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Freedom of Choice

 article about government
It was a dark and windy night when Jabu was visited by the political campaigners. The wind howled around the tin shack that he had built here on some white supremacists farm five years ago. All whites were supremacists. All whites were rich. He knew this was true because (despite the fact that he had seen things to the contrary on the television down at his local shebeen) his local government representative had told him so. Personally. So he and thirty or forty people had made themselves shacks here on the white supremacists farm while they waited for the houses that the government had promised them.

 

There was a knock on his door, which promptly fell off of its makeshift hinges. Outside, four men stood waiting. Come in Jabu said, more of a formality that a necessity. The men, all wearing T-shirts emblazoned with political slogans, shuffled inside, making the already cramped interior of the shack seem even more claustrophobic. Good evening Jabu, one of them said. Jabu recognized him. It was one of the men that worked for the local government official. In fact, he knew a great many people that worked for the local government official, purely because a great number of people did, in fact, work for the local government official. He wasnt sure what exactly it was that the man did (and neither did the man, for that matter) but Jabu knew that the man would have his best interests at heart. He did, after all, work for the local government official.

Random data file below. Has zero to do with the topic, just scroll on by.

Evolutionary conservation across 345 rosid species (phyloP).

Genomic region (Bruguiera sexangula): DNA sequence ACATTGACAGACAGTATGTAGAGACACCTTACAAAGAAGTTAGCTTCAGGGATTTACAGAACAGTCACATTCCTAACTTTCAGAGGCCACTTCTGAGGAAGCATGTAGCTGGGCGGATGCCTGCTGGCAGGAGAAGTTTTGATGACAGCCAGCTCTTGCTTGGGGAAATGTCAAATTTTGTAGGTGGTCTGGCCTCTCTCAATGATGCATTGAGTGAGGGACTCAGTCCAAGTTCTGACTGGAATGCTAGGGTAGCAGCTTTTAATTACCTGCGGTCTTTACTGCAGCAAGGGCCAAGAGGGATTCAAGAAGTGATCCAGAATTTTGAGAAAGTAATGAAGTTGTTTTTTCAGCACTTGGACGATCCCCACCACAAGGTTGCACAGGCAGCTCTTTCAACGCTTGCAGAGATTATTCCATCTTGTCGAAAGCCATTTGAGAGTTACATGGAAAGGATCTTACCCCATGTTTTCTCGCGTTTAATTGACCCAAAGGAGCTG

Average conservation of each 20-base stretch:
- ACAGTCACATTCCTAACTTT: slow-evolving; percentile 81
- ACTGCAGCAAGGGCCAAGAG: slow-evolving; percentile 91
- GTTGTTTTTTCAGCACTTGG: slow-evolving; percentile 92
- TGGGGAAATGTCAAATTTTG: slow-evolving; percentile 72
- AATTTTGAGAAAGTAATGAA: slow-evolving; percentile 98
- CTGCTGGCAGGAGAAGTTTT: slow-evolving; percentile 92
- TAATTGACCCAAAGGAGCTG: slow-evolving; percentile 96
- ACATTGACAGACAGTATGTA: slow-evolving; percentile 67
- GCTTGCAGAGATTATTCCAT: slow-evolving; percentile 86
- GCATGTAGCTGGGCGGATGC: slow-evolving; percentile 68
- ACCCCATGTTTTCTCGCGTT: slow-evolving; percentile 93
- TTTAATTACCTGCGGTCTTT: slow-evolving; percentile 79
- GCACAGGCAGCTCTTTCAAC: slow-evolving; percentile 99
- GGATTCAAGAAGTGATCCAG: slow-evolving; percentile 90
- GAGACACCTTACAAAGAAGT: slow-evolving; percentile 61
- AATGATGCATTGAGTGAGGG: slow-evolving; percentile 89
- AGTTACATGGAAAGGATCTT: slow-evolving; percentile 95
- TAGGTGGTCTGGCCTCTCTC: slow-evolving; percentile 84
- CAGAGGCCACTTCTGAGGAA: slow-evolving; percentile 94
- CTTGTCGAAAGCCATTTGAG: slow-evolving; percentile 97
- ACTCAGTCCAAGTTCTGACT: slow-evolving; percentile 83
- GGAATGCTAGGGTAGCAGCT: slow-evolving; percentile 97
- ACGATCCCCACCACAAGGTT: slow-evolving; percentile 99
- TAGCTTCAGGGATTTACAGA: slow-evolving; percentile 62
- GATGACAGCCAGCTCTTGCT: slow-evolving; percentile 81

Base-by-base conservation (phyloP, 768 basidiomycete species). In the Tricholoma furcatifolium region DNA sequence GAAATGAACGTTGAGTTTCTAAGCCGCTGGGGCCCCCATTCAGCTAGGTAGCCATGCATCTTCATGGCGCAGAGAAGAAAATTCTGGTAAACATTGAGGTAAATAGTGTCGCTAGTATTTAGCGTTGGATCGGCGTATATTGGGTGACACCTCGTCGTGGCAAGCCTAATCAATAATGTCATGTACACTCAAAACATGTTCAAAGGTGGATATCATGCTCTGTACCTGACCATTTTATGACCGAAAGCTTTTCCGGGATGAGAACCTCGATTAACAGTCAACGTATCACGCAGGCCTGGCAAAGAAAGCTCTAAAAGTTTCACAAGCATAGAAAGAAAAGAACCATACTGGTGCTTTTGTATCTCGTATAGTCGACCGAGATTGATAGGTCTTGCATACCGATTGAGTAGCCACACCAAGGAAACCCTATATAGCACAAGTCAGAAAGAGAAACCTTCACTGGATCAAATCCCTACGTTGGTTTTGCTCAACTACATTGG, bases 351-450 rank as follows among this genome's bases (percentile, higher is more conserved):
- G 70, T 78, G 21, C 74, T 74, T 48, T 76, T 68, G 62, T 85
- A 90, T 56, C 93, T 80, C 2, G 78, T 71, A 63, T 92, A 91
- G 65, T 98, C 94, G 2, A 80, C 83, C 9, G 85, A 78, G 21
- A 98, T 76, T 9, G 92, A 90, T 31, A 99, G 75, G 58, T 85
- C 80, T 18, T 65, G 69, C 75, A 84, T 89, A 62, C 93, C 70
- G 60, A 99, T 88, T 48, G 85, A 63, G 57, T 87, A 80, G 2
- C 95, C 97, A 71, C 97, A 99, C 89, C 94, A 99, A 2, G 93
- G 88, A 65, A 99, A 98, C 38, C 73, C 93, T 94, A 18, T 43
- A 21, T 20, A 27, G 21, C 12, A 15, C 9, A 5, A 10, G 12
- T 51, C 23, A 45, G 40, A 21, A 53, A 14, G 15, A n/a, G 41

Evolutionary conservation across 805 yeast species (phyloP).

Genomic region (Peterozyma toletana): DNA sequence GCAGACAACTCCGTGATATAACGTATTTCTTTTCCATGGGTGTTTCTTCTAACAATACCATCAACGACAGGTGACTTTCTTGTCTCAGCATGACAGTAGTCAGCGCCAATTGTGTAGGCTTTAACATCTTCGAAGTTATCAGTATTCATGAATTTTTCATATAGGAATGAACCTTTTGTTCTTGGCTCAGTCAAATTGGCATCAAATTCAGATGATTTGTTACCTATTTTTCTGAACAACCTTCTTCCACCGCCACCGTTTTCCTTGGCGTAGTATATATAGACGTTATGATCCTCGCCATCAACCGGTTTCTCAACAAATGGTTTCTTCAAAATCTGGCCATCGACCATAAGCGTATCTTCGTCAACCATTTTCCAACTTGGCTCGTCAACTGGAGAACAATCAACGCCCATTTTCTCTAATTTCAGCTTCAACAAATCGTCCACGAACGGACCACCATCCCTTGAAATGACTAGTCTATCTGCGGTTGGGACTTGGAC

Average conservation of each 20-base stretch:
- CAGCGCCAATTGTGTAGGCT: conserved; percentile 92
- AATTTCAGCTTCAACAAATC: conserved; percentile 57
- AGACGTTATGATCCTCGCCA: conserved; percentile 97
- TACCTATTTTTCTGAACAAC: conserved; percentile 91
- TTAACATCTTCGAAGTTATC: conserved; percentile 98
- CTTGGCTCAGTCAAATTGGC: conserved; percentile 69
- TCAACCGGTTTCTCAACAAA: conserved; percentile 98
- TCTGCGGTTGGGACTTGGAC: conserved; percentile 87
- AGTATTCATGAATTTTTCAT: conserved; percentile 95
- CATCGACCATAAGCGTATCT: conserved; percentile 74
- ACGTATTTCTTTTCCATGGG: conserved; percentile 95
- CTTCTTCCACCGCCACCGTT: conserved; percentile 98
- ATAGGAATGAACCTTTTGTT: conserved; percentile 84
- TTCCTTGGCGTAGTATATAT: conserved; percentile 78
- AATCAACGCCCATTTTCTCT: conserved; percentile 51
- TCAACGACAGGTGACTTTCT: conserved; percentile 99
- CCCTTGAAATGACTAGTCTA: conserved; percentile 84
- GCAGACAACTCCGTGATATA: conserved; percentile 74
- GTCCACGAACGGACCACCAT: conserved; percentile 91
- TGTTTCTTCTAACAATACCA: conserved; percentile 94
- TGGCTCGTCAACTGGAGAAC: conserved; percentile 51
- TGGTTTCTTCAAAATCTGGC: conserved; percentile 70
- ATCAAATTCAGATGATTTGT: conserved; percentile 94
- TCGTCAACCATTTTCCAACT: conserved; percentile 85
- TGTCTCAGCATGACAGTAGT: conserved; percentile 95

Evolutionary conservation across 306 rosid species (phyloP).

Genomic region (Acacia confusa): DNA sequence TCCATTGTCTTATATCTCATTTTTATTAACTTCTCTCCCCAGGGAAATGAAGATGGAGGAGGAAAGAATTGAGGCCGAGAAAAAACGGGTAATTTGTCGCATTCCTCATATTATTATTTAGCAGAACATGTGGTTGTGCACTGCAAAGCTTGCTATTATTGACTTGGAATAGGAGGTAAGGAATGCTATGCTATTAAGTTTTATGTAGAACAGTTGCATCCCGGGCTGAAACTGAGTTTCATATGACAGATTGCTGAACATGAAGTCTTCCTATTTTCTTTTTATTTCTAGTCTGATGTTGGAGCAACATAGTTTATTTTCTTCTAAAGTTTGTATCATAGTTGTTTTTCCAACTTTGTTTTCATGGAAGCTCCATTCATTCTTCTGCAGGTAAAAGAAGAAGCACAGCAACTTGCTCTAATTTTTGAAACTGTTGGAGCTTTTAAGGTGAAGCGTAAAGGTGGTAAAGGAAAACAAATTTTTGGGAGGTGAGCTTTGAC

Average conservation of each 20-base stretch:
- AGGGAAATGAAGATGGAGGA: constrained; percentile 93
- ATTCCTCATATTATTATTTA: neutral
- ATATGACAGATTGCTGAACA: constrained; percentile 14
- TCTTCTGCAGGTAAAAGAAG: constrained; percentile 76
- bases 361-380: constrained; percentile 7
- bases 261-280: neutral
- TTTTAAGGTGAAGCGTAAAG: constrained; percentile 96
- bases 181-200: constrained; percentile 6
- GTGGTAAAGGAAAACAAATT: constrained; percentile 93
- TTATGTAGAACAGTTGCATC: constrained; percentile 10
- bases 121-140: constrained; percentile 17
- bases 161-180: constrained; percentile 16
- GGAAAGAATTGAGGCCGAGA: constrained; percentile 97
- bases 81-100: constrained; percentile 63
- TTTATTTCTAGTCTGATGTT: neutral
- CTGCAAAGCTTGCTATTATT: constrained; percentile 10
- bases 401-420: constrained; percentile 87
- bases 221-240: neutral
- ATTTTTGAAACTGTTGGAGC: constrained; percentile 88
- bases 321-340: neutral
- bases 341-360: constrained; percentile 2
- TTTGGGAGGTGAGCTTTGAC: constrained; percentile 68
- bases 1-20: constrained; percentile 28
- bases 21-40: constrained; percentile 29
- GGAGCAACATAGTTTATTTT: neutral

How are you this evening, Jabu? the man asked.

 

Its cold, mister, Jabu stated.

 

Yes, it is. But you have a nice paraffin heater

 

Yes. It is nice.

 

And just think, Jabu, when the elections are over, the government will build you a beautiful new house.

 

Oh, yes, that would be very nice.

 

Jabu had, of course, seen the progress of the low cost housing being built for people just like him on the TV down at the local shebeen. It had been an interesting report. He hadnt been able to hear all that much, of course, because the crowd had been its typical rowdy self that night. So, although he wasnt too sure what was being said in the report, he knew that the houses were being built. He even thought that the weeds growing up through the concrete of the interior floor were quite a nice touch. He wondered at the time how long it might still take before he could move into a house just like that, and if the weeds would need much watering. Then he got drunk.

 

The party needs your vote, the man who worked for the local government official said, rudely pulling Jabu back from his mental ramblings.

 

Will my vote really make a difference? Jabu asked, as he was still a little mystified by the whole electoral process. He had voted before, of course, dutifully drawing his cross next to the face of the man he had been told to vote into office. He had to rely on the picture of the man, because the previous governmental structure had, during his schooling, neglected to make sure that he could actually read properly when he left school.